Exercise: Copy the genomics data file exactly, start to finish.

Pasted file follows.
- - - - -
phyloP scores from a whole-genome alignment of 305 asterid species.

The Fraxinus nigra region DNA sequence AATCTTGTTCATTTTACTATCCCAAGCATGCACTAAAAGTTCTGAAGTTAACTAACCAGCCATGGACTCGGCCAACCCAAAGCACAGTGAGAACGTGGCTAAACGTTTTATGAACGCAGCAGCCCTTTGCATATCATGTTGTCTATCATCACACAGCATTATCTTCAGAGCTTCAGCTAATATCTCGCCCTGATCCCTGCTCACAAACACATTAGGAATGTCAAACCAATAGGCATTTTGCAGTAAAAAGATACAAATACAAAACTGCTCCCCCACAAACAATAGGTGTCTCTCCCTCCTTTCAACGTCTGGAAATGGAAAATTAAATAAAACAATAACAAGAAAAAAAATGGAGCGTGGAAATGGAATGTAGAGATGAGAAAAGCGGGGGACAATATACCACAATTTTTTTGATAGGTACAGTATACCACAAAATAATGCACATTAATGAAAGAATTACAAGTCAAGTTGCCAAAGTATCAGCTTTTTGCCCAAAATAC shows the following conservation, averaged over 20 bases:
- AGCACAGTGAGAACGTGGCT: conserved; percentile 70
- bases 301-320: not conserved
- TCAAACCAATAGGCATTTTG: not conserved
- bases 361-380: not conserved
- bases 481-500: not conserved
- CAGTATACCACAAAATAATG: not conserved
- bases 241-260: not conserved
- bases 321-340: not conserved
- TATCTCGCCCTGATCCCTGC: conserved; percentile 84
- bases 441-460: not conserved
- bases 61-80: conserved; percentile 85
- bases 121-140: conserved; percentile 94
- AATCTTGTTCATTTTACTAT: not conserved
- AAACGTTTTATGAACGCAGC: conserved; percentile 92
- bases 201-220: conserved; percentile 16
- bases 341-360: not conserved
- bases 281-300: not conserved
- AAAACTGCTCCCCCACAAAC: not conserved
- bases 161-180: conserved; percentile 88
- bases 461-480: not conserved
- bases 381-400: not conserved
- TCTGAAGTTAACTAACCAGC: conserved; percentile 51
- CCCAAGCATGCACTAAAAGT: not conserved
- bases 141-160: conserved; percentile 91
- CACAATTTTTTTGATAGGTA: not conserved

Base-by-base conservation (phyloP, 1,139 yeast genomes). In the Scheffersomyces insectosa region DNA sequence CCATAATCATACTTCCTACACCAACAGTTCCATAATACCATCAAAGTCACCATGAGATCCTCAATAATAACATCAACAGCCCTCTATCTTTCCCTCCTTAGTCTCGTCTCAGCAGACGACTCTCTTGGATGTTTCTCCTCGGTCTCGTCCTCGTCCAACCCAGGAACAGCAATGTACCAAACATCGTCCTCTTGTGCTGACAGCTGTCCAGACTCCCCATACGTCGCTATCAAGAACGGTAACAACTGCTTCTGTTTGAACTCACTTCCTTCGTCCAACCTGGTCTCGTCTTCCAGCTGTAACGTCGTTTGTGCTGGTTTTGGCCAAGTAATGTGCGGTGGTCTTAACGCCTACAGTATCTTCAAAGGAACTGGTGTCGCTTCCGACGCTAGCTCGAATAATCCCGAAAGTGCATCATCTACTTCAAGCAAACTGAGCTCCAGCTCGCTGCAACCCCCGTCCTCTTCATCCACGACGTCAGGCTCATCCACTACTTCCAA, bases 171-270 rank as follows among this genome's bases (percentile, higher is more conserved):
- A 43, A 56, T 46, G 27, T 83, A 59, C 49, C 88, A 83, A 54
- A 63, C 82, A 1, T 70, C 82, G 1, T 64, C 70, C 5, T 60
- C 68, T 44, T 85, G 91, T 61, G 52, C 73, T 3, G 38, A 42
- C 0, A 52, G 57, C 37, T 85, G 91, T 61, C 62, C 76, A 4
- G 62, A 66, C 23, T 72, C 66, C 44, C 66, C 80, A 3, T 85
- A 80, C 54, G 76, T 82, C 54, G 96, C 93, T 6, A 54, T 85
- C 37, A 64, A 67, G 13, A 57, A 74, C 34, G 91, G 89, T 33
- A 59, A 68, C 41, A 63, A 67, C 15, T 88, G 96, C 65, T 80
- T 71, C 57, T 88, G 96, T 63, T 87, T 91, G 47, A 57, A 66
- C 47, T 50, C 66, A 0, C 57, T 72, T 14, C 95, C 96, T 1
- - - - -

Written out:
phyloP scores from a whole-genome alignment of 305 asterid species.

The Fraxinus nigra region DNA sequence AATCTTGTTCATTTTACTATCCCAAGCATGCACTAAAAGTTCTGAAGTTAACTAACCAGCCATGGACTCGGCCAACCCAAAGCACAGTGAGAACGTGGCTAAACGTTTTATGAACGCAGCAGCCCTTTGCATATCATGTTGTCTATCATCACACAGCATTATCTTCAGAGCTTCAGCTAATATCTCGCCCTGATCCCTGCTCACAAACACATTAGGAATGTCAAACCAATAGGCATTTTGCAGTAAAAAGATACAAATACAAAACTGCTCCCCCACAAACAATAGGTGTCTCTCCCTCCTTTCAACGTCTGGAAATGGAAAATTAAATAAAACAATAACAAGAAAAAAAATGGAGCGTGGAAATGGAATGTAGAGATGAGAAAAGCGGGGGACAATATACCACAATTTTTTTGATAGGTACAGTATACCACAAAATAATGCACATTAATGAAAGAATTACAAGTCAAGTTGCCAAAGTATCAGCTTTTTGCCCAAAATAC shows the following conservation, averaged over 20 bases:
- AGCACAGTGAGAACGTGGCT: conserved; percentile 70
- bases 301-320: not conserved
- TCAAACCAATAGGCATTTTG: not conserved
- bases 361-380: not conserved
- bases 481-500: not conserved
- CAGTATACCACAAAATAATG: not conserved
- bases 241-260: not conserved
- bases 321-340: not conserved
- TATCTCGCCCTGATCCCTGC: conserved; percentile 84
- bases 441-460: not conserved
- bases 61-80: conserved; percentile 85
- bases 121-140: conserved; percentile 94
- AATCTTGTTCATTTTACTAT: not conserved
- AAACGTTTTATGAACGCAGC: conserved; percentile 92
- bases 201-220: conserved; percentile 16
- bases 341-360: not conserved
- bases 281-300: not conserved
- AAAACTGCTCCCCCACAAAC: not conserved
- bases 161-180: conserved; percentile 88
- bases 461-480: not conserved
- bases 381-400: not conserved
- TCTGAAGTTAACTAACCAGC: conserved; percentile 51
- CCCAAGCATGCACTAAAAGT: not conserved
- bases 141-160: conserved; percentile 91
- CACAATTTTTTTGATAGGTA: not conserved

Base-by-base conservation (phyloP, 1,139 yeast genomes). In the Scheffersomyces insectosa region DNA sequence CCATAATCATACTTCCTACACCAACAGTTCCATAATACCATCAAAGTCACCATGAGATCCTCAATAATAACATCAACAGCCCTCTATCTTTCCCTCCTTAGTCTCGTCTCAGCAGACGACTCTCTTGGATGTTTCTCCTCGGTCTCGTCCTCGTCCAACCCAGGAACAGCAATGTACCAAACATCGTCCTCTTGTGCTGACAGCTGTCCAGACTCCCCATACGTCGCTATCAAGAACGGTAACAACTGCTTCTGTTTGAACTCACTTCCTTCGTCCAACCTGGTCTCGTCTTCCAGCTGTAACGTCGTTTGTGCTGGTTTTGGCCAAGTAATGTGCGGTGGTCTTAACGCCTACAGTATCTTCAAAGGAACTGGTGTCGCTTCCGACGCTAGCTCGAATAATCCCGAAAGTGCATCATCTACTTCAAGCAAACTGAGCTCCAGCTCGCTGCAACCCCCGTCCTCTTCATCCACGACGTCAGGCTCATCCACTACTTCCAA, bases 171-270 rank as follows among this genome's bases (percentile, higher is more conserved):
- A 43, A 56, T 46, G 27, T 83, A 59, C 49, C 88, A 83, A 54
- A 63, C 82, A 1, T 70, C 82, G 1, T 64, C 70, C 5, T 60
- C 68, T 44, T 85, G 91, T 61, G 52, C 73, T 3, G 38, A 42
- C 0, A 52, G 57, C 37, T 85, G 91, T 61, C 62, C 76, A 4
- G 62, A 66, C 23, T 72, C 66, C 44, C 66, C 80, A 3, T 85
- A 80, C 54, G 76, T 82, C 54, G 96, C 93, T 6, A 54, T 85
- C 37, A 64, A 67, G 13, A 57, A 74, C 34, G 91, G 89, T 33
- A 59, A 68, C 41, A 63, A 67, C 15, T 88, G 96, C 65, T 80
- T 71, C 57, T 88, G 96, T 63, T 87, T 91, G 47, A 57, A 66
- C 47, T 50, C 66, A 0, C 57, T 72, T 14, C 95, C 96, T 1